Medical workers at a makeshift hospital in Wuhan, Central China's Hubei province, wave a recovered patient goodbye, on Feb 26, 2020. [Photo/Xinhua]
'Significant progress' seen as over 1,000 patients from overseas leave hospitals
China has reached a significant milestone in its battle against the COVID-19 epidemic as the number of locally transmitted infections nationwide has fallen under 100 and Hubei province's Wuhan, the city hit hardest by the disease, has no remaining cases at its hospitals.
The National Health Commission reported three new confirmed cases on Sunday, with two coming from overseas. A total of 723 confirmed patients were receiving treatment as of Sunday, including 627 cases involving people arriving from abroad.
That has brought the number of existing domestic cases in the country to below 100, commission spokesman Mi Feng said on Monday. He added that more than 1,000 patients who had arrived from overseas have been discharged from hospitals as of Sunday, showing that "China's epidemic control efforts have achieved significant progress".
In Wuhan, all infected patients have been cleared of the virus as of Sunday, and the city is rushing to restore regular medical procedures to meet the demands of the public while maintaining vigilance over a potential rebound of the disease, according to the commission.
Wu Zunyou, a chief epidemiologist at the Chinese Center for Disease Control and Prevention, said some patients in Wuhan have been cured of COVID-19, meaning they tested negative for the virus and their CT scan results were normal, but they remain hospitalized for treatment of chronic diseases or complications arising during previous therapies.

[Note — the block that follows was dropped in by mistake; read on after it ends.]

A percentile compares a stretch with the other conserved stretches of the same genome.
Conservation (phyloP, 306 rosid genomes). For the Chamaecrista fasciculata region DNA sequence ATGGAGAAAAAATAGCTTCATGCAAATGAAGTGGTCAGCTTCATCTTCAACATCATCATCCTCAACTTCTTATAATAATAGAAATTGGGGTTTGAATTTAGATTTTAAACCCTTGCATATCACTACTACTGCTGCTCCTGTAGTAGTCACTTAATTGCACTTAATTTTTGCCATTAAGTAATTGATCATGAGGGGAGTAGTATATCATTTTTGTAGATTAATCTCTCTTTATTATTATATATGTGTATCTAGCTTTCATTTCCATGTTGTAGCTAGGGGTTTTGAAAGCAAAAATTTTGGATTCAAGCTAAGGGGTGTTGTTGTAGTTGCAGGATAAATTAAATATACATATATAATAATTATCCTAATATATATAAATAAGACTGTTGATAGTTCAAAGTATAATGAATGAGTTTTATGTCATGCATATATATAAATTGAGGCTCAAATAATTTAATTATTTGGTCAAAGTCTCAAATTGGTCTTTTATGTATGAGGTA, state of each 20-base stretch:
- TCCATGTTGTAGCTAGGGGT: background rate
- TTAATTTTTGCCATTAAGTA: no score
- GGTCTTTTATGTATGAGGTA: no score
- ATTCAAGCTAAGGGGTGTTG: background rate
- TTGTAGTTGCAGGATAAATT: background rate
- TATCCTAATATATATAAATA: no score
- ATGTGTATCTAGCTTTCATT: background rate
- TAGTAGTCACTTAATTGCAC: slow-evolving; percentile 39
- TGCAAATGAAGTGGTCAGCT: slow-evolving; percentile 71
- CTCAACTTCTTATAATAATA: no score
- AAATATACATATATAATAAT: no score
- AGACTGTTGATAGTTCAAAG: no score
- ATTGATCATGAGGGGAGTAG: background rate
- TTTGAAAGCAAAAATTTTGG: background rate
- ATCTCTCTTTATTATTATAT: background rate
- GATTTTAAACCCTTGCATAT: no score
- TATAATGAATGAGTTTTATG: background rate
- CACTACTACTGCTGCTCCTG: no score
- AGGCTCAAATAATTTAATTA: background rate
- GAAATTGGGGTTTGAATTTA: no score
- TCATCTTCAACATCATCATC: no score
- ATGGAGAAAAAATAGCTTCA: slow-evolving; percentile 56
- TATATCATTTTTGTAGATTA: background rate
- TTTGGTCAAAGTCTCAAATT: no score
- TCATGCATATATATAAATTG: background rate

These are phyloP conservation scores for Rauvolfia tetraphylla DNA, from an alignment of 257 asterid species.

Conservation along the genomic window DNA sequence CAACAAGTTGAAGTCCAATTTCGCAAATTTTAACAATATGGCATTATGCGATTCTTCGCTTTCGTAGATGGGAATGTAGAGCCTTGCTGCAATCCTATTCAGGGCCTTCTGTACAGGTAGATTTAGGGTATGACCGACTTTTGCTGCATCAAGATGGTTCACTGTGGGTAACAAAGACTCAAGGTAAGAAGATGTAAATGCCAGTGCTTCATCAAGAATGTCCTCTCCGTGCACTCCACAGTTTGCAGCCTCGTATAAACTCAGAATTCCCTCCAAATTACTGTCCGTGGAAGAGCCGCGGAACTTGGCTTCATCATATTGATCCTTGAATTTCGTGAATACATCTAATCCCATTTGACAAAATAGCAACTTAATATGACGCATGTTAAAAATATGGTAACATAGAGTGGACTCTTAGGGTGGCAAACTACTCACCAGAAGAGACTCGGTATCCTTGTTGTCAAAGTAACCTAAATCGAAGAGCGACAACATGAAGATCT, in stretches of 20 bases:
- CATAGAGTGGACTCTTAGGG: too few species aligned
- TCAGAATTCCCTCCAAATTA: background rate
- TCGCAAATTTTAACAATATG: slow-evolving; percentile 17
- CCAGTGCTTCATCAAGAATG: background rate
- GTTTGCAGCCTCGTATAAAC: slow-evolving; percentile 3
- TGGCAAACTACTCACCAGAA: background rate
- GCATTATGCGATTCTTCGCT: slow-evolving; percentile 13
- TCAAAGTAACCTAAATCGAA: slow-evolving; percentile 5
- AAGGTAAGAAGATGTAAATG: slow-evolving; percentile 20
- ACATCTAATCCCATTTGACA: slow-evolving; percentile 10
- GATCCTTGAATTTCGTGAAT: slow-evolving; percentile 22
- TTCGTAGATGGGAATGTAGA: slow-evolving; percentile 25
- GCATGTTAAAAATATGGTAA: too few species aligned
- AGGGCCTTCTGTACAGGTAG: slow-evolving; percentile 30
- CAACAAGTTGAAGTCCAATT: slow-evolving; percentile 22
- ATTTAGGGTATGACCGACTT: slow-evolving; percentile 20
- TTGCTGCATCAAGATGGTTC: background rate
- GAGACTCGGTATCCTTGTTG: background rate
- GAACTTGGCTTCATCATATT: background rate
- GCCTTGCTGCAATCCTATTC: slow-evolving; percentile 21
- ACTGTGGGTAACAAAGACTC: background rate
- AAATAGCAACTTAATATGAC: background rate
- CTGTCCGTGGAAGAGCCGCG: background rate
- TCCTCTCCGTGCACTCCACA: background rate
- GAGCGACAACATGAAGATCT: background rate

Nearly 1,000 asymptomatic individuals who are infected but display no symptoms are still under medical observation in China. On Sunday, 25 new symptom-free cases were detected, including one arriving in the country, the commission said.
Increasing infections in neighboring countries are also posing risks to the domestic situation, according to officials.
China has registered 107 locally transmitted cases that were associated with imported infections since March 21, accounting for 88.4 percent of the total domestic cases recorded during the period, said Wang Bin, an official with the commission's disease control and prevention bureau.
In addition to Heilongjiang province, which has seen a large number of infected people entering from Russia, recent outbreaks in South Asia, including in India and Bangladesh, have alerted the border regions in Yunnan province and Guangxi Zhuang autonomous region in southern China, where 80 percent of the country's border crossings are taking place, Wang said.
"Given the scarce and inadequate medical resources in these border regions, the commission sent an expert team on April 21 to provide on-site guidance in Yunnan, Guangxi and the Tibet autonomous region and help local officials formulate targeted virus control plans," she said.
The National Immigration Administration has also intensified cooperation with immigration authorities in neighboring countries by stepping up information sharing, conducting joint patrols and inspections and accelerating repatriation of illegal immigrants to curtail the spread of the virus, said Liu Haitao, head of the administration's border inspection department.
Because the virus has forced domestic and foreign airlines to dramatically reduce flights, China has also been arranging chartered flights to bring back its citizens.
Han Guangzu, deputy director of the Civil Aviation Administration's flight standard department, said it plans to send five temporary flights this week to the United States, United Kingdom, Italy and Spain.
About 900 Chinese citizens, the majority students studying abroad, will board these planes.
Last week, four flights were arranged to carry 854 Chinese, including 711 students, back from the US, the UK and Italy, Han said.